BA data breach: a look at the possible ramifications of data theft for insurers

British Airways' significant data breach highlights the increasing scale and frequency of cyber threats faced by insureds, as well as the possible consequences of those breaches for insurers. As one of the first major breaches to occur in the context of GDPR, insureds and insurers will be interested to in the treatment of the breach by the ICO and other bodies.

Following a string of IT-related issues this year, British Airways (BA) has reported that its customers' personal data has been stolen in a significant cybersecurity breach. In addition to being one of the largest data breaches to have occurred in the UK to date, the BA breach is the one of the first major data breaches to have occurred in the context of the updated data protection rules brought in by the the General Data Protection Regulation (GDPR), which came into effect on 25 May 2018.

The breach occurred between 22:58 BST on 21 August and 21:45 BST on 5 September. 380,000 transactions by BA customers are said to have been involved. Thieves obtained the personal and financial details of customers making or changing bookings. The stolen data did not include travel or passport details, BA has said. The attack is thought to have involved credit-card skimming that targeted the BA site directly and was planned around the site’s structure and functionality.

BA will no doubt be considering the responsiveness of its insurance policies to the breach. Events of this nature have the potential to trigger cover in a variety of ways:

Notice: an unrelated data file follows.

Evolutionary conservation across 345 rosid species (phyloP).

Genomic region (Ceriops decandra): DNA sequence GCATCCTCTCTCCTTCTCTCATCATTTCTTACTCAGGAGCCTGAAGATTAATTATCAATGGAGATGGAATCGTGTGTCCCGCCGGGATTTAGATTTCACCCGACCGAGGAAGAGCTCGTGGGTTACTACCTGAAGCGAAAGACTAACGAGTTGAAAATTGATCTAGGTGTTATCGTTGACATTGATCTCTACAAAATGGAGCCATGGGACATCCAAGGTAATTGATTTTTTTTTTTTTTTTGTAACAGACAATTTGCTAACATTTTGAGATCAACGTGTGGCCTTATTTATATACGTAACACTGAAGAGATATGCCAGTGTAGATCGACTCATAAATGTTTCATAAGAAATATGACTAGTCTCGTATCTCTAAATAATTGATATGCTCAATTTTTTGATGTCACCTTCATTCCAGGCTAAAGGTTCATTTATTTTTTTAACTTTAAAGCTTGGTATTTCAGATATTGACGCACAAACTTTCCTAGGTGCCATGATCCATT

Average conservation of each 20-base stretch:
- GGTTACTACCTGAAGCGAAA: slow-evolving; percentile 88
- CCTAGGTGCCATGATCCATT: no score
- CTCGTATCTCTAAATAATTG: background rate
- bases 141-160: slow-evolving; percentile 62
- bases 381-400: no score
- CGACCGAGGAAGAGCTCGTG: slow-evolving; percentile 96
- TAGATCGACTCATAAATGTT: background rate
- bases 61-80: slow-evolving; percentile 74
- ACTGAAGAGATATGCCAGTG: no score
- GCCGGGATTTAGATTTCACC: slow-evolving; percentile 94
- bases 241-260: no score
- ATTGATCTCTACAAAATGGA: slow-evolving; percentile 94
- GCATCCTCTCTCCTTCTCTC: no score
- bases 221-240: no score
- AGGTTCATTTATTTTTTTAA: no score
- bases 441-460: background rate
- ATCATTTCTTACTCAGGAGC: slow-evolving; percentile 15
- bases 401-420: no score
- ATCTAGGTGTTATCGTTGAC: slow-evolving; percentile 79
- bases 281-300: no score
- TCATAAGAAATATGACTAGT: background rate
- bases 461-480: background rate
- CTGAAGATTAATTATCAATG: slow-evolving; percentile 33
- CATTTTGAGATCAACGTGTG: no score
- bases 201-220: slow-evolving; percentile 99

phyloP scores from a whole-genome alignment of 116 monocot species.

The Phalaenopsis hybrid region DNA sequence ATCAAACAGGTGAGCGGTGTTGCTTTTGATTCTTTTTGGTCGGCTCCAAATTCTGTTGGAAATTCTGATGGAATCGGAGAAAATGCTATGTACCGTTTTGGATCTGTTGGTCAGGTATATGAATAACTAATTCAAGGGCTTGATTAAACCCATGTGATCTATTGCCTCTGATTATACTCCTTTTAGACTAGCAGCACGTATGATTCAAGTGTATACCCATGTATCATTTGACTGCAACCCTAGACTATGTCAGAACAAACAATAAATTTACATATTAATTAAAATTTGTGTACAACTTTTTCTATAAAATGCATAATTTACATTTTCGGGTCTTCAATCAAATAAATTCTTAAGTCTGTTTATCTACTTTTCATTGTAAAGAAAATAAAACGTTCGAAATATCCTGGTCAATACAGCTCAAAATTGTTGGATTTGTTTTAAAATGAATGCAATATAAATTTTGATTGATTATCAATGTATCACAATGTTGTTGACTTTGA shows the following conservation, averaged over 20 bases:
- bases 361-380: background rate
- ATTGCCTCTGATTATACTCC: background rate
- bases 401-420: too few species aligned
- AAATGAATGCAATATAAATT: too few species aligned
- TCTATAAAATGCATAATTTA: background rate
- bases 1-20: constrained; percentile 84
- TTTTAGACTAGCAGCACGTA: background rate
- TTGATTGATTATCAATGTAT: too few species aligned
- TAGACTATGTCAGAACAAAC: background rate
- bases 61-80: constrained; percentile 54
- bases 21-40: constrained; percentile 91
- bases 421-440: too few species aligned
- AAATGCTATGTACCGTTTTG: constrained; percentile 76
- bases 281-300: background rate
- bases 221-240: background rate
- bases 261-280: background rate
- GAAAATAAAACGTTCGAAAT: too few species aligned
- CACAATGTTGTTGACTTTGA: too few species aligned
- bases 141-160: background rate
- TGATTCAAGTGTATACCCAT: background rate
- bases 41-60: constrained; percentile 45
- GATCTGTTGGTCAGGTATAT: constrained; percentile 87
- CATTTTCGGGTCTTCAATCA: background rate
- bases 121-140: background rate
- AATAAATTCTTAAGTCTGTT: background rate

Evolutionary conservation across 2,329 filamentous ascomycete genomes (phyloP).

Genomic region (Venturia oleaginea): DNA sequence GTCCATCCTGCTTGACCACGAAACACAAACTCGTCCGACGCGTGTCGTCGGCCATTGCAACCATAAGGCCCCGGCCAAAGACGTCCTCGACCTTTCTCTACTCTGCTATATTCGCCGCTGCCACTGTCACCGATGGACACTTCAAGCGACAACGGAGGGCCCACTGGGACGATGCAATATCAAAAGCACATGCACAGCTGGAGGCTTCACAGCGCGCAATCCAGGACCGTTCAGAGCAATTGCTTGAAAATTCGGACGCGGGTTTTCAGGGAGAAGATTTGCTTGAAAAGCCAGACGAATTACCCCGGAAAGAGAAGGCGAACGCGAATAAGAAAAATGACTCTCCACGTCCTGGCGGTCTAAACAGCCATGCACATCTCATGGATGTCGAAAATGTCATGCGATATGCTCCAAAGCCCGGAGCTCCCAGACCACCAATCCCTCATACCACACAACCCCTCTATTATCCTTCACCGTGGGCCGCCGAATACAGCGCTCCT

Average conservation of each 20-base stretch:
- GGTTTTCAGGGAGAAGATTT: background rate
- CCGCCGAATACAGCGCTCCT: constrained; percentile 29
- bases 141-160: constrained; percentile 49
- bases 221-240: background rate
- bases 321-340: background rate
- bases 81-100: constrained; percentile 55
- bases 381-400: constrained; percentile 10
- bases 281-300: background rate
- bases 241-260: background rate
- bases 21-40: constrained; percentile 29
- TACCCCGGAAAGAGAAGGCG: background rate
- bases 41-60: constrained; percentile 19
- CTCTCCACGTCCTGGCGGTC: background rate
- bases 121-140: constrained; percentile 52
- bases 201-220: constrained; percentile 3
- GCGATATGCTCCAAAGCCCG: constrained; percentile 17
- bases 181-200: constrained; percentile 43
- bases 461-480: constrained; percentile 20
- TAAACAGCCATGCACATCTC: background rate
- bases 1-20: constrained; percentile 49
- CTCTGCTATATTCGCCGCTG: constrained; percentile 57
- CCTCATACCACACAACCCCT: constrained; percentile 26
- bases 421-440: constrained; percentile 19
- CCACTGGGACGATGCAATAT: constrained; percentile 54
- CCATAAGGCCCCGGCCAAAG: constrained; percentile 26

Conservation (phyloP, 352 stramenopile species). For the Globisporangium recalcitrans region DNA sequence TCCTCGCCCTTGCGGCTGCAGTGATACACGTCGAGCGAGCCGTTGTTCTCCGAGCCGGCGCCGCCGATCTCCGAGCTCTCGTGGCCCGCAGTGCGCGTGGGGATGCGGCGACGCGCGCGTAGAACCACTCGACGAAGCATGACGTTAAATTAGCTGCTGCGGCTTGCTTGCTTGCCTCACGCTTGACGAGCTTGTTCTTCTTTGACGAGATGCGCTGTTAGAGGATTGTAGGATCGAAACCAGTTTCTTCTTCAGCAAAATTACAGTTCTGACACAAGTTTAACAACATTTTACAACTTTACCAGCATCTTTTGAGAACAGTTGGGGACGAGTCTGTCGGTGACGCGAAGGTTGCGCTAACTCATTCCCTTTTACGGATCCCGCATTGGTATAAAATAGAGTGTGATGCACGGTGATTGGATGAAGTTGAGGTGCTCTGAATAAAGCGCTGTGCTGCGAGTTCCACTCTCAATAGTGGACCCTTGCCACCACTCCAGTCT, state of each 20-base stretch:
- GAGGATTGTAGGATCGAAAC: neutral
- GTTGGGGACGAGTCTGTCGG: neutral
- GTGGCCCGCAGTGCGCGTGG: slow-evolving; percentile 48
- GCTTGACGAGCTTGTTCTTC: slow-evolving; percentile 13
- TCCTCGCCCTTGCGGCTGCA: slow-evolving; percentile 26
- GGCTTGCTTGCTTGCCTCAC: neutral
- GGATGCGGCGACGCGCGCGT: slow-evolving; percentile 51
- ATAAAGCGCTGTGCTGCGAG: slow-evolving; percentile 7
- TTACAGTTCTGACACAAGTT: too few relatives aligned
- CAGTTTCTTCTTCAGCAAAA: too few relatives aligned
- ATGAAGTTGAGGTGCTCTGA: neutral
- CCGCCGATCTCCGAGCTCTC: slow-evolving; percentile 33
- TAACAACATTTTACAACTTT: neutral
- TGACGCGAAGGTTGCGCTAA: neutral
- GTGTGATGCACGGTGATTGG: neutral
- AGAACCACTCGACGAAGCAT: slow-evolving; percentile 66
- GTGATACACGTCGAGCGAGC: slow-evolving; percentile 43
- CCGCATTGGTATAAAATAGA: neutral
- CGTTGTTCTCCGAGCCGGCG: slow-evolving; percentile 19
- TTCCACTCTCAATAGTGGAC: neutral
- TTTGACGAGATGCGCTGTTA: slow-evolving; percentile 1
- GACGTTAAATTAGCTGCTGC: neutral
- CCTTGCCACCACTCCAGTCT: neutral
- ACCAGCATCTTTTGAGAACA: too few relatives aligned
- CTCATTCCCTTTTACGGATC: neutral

• First party losses, including the costs of investigating the breach, business interruption and notifying data subjects in accordance with GDPR.
  • Third party liabilities, including compensating customers for financial loss suffered as a result of the breach (and BA has said that it will compensate any customers suffering financial loss). Under GDPR, BA could also be required to compensate affected customers for inconvenience and distress, and prospective class actions pursuing significant damages for distress are reported in the media.
  • Investigations and fines by public bodies. The Information Commissioner’s Office’s (ICO) authority to impose fines, which has been amended by GDPR, may be exercised to impose a significant fine on BA. Along with the recent fining of Equifax, that fine would be amongst the first imposed by the ICO for a major data breach in the context of GDPR and may indicate the approach of the ICO going forward. Investigations by the ICO and other public bodies also have the potential to trigger cover under D&O policies, which we consider in this blog post.

The breach comes in the wake of a range of IT-related issues for the airline this year, including disruption to its schedules in July as a result of failures in its IT systems. Such events shine a light on the vulnerability of business to cyber issues (malicious or otherwise) and airlines will, like other businesses, no doubt be increasingly focussed on the adequacy of their insurance arrangements to respond to such events.

On 17 October, Simmons & Simmons will be hosting an afternoon of seminars concerning the challenges of change in the insurance sector, including the risks and opportunities faced by insureds and their insurers as a result of evolving cyber technologies. To find out more and to sign up for the event, click here.

This document (and any information accessed through links in this document) is provided for information purposes only and does not constitute legal advice. Professional legal advice should be obtained before taking or refraining from any action as a result of the contents of this document.